20 марта, 16:17

Reevaluating Agricultural Productivity Gaps with Longitudinal Microdata -- by Joan Hamory Hicks, Marieke Kleemans, Nicholas Y. Li, Edward Miguel

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Recent research has pointed to large gaps in labor productivity between the agricultural and non-agricultural sectors in low-income countries, as well as between workers in rural and urban areas. Most estimates are based on national accounts or repeated cross-sections of micro-survey data, and as a result typically struggle to account for individual selection between sectors. This paper contributes to this literature using long-run individual-level panel data from two low-income countries (Indonesia and Kenya). Accounting for individual fixed effects leads to much smaller estimated productivity gains from moving into the non-agricultural sector (or urban areas), reducing estimated gaps by over 80 percent. Per capita consumption gaps between non-agricultural and agricultural sectors, as well as between urban and rural areas, are also close to zero once individual fixed effects are included. Estimated productivity gaps do not emerge up to five years after a move between sectors, nor are they larger in big cities. We evaluate whether these findings imply a re-assessment of the current conventional wisdom regarding sectoral gaps, discuss how to reconcile them with existing cross-sectional estimates, and consider implications for the desirability of sectoral reallocation of labor.

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20 марта, 16:17

Banking on Trust: How Debit Cards Enable the Poor to Save More -- by Pierre Bachas, Paul Gertler, Sean Higgins, Enrique Seira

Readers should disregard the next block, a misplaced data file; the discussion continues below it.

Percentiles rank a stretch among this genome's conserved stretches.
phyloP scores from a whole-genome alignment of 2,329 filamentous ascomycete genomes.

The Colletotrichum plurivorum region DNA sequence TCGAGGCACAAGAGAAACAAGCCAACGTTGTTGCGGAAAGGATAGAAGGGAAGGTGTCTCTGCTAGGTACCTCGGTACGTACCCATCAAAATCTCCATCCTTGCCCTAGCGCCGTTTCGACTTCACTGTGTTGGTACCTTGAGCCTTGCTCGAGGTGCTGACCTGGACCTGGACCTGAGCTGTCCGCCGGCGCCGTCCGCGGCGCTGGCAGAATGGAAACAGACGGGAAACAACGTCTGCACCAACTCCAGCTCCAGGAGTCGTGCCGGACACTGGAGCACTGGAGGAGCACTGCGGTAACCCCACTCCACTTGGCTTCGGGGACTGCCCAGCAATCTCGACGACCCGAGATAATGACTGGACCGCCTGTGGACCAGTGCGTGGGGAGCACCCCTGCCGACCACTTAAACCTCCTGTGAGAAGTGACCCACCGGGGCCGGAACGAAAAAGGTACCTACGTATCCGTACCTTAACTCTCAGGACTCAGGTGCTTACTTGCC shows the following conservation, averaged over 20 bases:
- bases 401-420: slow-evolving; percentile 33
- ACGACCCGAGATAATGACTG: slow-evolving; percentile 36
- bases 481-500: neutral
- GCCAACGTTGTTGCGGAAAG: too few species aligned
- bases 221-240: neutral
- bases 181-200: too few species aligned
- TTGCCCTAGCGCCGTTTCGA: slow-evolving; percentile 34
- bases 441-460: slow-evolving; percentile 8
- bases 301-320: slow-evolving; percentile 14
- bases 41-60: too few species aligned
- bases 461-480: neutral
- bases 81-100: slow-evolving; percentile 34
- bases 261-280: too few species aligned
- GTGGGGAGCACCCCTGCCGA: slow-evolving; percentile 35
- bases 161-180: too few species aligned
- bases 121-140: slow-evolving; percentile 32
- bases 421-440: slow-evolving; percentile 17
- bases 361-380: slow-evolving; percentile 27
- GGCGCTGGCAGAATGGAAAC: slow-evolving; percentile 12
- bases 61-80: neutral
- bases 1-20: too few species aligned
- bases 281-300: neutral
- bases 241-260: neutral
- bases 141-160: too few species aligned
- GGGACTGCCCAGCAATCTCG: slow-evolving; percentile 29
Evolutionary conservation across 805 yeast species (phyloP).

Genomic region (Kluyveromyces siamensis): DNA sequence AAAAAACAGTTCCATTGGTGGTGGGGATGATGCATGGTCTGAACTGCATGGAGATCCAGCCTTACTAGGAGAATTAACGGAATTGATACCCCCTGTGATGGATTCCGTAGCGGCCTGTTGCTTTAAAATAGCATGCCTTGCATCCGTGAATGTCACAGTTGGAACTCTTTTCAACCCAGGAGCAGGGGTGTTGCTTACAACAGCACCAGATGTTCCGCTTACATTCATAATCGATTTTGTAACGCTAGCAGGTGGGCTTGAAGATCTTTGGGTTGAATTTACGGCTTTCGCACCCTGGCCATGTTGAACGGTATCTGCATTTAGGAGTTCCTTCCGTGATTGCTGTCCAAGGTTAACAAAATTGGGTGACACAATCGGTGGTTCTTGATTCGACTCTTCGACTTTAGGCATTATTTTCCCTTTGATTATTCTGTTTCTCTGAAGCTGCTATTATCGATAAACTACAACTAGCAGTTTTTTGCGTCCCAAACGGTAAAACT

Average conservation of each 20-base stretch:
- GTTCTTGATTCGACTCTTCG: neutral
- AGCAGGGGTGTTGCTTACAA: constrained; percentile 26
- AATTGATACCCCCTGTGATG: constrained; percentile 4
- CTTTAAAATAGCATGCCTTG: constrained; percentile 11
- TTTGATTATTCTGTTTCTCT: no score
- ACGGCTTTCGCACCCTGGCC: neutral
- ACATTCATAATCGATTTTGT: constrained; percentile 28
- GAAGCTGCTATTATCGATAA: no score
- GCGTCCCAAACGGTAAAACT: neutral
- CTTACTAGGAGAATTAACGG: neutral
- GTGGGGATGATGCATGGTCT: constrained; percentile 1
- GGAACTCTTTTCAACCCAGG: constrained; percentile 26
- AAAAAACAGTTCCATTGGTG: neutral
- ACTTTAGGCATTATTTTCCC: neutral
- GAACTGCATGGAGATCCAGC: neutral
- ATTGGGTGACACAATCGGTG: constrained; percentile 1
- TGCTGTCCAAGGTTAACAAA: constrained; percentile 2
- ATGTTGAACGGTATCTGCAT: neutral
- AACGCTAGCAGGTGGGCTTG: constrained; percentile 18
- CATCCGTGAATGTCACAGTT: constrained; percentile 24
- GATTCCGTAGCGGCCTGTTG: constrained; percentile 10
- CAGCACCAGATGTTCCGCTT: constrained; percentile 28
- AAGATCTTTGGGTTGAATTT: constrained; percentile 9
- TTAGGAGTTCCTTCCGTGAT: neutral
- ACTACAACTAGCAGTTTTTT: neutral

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Trust is an essential element of economic transactions, but trust in financial institutions is low, especially among the poor. Debit cards provide not only easier access to savings, but also a mechanism to monitor bank account balances and thereby build trust in a financial institution. We study a natural experiment in which debit cards are rolled out to beneficiaries of a Mexican conditional cash transfer program whose benefits are already directly deposited into a savings account. Using administrative data on over 340,000 bank accounts over four years, we find that prior to receiving a debit card, beneficiaries do not save in these accounts. Beneficiaries then begin to increase their savings after 9 to 12 months with the card. During this initial stagnant period, they use the card to check their balances frequently, and the number of checks decreases over time as their reported trust in the bank increases. After 1 to 2 years, the debit card causes the savings rate to increase by 3 to 5 percent of income. Using household survey panel data, we find that this effect represents an increase in overall savings.